Maybe what relaxes you is spending the entire day in bed or dedicating some of your time to your favorite hobby. Try to help you partner understand that you value these things and the time to do them.
Also, thinking of an activity or a hobby that you could enjoy together will remind your partner that, while there are things that you enjoy doing by yourself, there are things that you would love to do and share with them.
5. Encourage them to value time to themselves.
What does your partner enjoy doing on their own? They probably also have a life outside of the relationship, so encourage them to make the most of the time you spend apart.
Support their hobbies and passions, and let them know that you’d be thrilled if they would dedicate more of their time to do the things that they love doing.
Maybe the two of you have been spending most of your free time together at the beginning of your relationship, so both of you have neglected other things you used to do with that time. Show interest in things they are passionate about, and encourage them to go back to their hobbies or pursue new interests.
You could even coordinate schedules and plan your time apart so that you both have something to fill it with. Maybe they have been dying to spend the day in their PJs, so your need for me-time will come as a relief.
You can even suggest things that they could do, like watching movies that you’re not interested in but they are, or simply running a bubble bath and pampering themselves.
6. Stay calm when you talk to your partner, and don’t turn it into a fight.
Approach this conversation with a dose of sensitivity so as not to make your partner feel threatened or rejected. Don’t turn it into a fight by blaming them for not having enough time for yourself or mentioning their negative habits.
Use “I” statements instead. This means that, instead of pointing the finger at them and making it about things they do or make you feel, you say something like, “I don’t have enough time for things I love doing, so I’m feeling stressed out.”
If you instead say something like, “Being with you doesn’t give me enough time for myself and you need to understand how you make me feel,” the conversation is likely to turn into a fight.
So, make sure to think about what you are going to say ahead of time, in order to send your message across in a good way.
7. Let them in on what exactly you’ll be doing.
Will you be using your time to exercise, watch TV, or write a novel? Your partner might feel left out or even suspicious if you don’t let them in on what exactly you’ll be doing during your alone time.
You’re probably not going to do the same thing every time, so don’t keep your partner in the dark. Open up to them about the things you do with the time you get to yourself. It will be much easier for them to stay understanding and respectful of your needs if they are always aware of what you’re doing during that time.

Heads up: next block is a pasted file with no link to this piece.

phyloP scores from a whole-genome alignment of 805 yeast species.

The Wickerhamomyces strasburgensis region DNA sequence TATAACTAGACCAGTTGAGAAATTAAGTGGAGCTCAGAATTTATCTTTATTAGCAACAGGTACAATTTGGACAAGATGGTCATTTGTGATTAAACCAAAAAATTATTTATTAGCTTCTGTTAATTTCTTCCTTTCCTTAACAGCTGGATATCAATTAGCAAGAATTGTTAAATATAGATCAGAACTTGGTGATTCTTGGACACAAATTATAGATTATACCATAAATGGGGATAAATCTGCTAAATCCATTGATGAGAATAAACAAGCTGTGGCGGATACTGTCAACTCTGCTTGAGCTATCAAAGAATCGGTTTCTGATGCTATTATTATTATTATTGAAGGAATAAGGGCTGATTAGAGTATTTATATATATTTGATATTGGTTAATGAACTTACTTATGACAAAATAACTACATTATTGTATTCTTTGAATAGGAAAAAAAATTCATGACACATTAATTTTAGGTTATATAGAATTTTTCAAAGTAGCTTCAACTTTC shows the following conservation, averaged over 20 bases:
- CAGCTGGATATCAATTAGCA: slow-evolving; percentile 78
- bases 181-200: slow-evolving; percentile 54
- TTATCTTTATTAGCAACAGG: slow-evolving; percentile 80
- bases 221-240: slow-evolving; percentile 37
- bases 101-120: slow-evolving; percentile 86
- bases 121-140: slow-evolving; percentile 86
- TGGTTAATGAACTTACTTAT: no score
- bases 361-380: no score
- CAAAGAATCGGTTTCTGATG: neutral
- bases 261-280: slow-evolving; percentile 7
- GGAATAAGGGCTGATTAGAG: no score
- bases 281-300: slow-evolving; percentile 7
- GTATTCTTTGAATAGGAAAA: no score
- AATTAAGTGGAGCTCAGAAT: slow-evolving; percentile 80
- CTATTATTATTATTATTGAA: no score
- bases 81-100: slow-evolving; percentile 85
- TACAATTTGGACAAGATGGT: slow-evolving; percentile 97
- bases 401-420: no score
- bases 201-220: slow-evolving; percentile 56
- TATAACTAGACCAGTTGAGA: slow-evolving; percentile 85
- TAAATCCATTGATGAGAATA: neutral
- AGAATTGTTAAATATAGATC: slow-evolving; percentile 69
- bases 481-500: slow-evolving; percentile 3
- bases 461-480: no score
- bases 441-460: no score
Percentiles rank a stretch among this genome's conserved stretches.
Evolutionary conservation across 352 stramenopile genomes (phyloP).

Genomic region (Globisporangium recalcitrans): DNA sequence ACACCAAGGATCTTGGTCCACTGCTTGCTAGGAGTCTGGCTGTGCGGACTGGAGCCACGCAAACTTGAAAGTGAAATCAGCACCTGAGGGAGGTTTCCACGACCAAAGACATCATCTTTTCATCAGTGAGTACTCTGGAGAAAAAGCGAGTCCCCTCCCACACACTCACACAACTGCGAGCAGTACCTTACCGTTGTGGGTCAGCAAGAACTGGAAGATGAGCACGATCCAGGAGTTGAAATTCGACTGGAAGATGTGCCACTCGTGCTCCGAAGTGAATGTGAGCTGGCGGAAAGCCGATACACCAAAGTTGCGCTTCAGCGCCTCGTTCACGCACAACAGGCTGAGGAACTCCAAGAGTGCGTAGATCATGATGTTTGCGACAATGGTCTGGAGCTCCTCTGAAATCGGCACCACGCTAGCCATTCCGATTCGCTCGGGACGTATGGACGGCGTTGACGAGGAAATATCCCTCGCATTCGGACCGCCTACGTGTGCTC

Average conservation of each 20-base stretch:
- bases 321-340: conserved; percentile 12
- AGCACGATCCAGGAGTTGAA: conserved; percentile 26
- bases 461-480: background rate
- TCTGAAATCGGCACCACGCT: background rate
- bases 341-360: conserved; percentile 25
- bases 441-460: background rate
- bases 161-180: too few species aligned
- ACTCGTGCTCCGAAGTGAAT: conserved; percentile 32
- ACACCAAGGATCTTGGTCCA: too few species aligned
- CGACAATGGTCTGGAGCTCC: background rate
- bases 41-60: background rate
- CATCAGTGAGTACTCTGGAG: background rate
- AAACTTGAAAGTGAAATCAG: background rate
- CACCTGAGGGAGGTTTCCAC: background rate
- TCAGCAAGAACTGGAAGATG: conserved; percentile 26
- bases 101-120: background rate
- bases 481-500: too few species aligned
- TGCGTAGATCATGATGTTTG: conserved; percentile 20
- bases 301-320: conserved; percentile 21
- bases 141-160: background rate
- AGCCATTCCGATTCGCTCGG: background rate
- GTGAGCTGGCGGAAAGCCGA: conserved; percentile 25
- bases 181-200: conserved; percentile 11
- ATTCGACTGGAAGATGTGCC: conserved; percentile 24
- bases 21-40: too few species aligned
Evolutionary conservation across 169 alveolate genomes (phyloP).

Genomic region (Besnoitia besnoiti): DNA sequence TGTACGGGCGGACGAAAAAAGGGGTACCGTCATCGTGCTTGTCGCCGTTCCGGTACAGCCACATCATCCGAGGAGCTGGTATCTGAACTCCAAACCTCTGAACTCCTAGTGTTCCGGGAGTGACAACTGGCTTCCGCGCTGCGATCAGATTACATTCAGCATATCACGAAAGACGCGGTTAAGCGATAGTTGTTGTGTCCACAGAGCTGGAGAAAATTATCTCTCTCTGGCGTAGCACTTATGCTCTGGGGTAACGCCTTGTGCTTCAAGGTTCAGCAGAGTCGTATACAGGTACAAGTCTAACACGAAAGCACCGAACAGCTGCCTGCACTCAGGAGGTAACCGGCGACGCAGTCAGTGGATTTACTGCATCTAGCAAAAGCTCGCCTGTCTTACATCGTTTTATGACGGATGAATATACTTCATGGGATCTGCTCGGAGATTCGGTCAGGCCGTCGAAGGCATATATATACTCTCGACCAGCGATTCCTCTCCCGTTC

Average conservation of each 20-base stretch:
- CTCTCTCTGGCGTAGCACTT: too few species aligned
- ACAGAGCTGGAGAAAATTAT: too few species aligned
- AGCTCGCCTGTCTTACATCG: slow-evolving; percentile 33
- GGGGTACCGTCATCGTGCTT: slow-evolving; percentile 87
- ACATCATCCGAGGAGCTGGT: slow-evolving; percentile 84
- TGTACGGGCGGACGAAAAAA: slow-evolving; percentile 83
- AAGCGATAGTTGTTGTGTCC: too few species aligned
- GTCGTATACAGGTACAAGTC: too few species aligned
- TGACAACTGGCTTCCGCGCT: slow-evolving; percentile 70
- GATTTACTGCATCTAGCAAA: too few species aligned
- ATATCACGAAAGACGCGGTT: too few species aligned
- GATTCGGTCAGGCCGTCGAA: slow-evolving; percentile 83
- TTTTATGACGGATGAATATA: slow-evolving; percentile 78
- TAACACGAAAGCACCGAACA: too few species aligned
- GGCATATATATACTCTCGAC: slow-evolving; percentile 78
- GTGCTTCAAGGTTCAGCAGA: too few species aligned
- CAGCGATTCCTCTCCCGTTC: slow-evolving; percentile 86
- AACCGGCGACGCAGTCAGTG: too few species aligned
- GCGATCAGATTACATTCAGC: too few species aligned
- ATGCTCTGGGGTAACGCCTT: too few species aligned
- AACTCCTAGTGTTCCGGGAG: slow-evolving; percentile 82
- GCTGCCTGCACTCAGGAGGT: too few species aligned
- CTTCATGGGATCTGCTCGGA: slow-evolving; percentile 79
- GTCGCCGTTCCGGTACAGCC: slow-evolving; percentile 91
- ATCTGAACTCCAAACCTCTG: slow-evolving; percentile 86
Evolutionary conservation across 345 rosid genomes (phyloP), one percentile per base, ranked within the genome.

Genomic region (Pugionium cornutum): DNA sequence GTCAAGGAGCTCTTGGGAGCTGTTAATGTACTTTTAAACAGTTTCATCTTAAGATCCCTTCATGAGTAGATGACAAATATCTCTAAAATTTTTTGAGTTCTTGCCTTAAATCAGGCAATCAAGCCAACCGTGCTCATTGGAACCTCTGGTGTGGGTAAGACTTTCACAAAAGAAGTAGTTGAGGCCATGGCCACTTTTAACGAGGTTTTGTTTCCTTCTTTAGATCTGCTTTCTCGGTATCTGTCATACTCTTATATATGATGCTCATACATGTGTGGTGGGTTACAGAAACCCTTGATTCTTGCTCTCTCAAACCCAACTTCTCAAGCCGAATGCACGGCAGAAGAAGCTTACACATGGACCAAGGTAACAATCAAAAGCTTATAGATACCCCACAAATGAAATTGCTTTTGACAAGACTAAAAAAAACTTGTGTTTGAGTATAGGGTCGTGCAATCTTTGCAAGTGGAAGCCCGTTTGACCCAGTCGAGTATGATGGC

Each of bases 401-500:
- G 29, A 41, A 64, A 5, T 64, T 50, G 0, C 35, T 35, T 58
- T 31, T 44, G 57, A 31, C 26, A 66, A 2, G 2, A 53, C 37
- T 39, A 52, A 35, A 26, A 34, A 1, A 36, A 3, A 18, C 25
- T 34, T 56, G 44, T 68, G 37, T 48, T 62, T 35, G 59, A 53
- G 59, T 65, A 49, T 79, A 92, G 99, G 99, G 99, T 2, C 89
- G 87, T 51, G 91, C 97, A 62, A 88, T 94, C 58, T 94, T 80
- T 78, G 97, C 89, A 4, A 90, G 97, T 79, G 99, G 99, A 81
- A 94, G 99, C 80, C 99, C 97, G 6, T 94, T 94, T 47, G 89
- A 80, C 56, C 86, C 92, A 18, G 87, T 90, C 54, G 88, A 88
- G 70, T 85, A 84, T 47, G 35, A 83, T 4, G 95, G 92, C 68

If you need it for a hobby, talk to them about it, and they will probably be supportive. Getting alone time doesn’t have to be a big deal, and hopefully they won’t make it one if they know what you’re doing and why.
8. Show them how getting some time and space to yourself makes you feel.
Your partner will certainly be okay with giving you space if you return calmer, happier, and prepared to focus entirely on them while you’re together. Sure, you may tell them that alone time is healthy for you and your relationship, but nothing will reassure them as much as actually seeing the results for themselves.
So, make an effort to use your alone time to make yourself happy, and make your partner happy when you spend time together. Once you both have fulfilling lives besides your love life, you’ll be happier together anyway.
“My Partner Wants Some Alone Time” – 7 Ways To Understand That Need
If your partner has asked you for more alone time, there are ways you can cope with this without assuming that your relationship is going to end.
Your life shouldn’t revolve around your relationship anyway. Have your own life and do your own thing when your partner is doing theirs. Here’s how.
1. Trust them if they reassure you of their feelings for you.
If your partner has clearly said that their need for alone time isn’t a threat to your relationship, don’t assume that it is. Just because someone doesn’t want to spend all their free time with you anymore, doesn’t mean that they care any less about you than when they did.
Unless there are other signs that indicate a problem in your relationship, don’t assume the worst just because they ask for some time by themselves.
Maybe you still want to spend every waking hour with them, but you need to realize that doing so could easily damage your relationship. People can start feeling suffocated or get bored with each other when they spend too much time together.
2. Understand the importance of alone time in a relationship.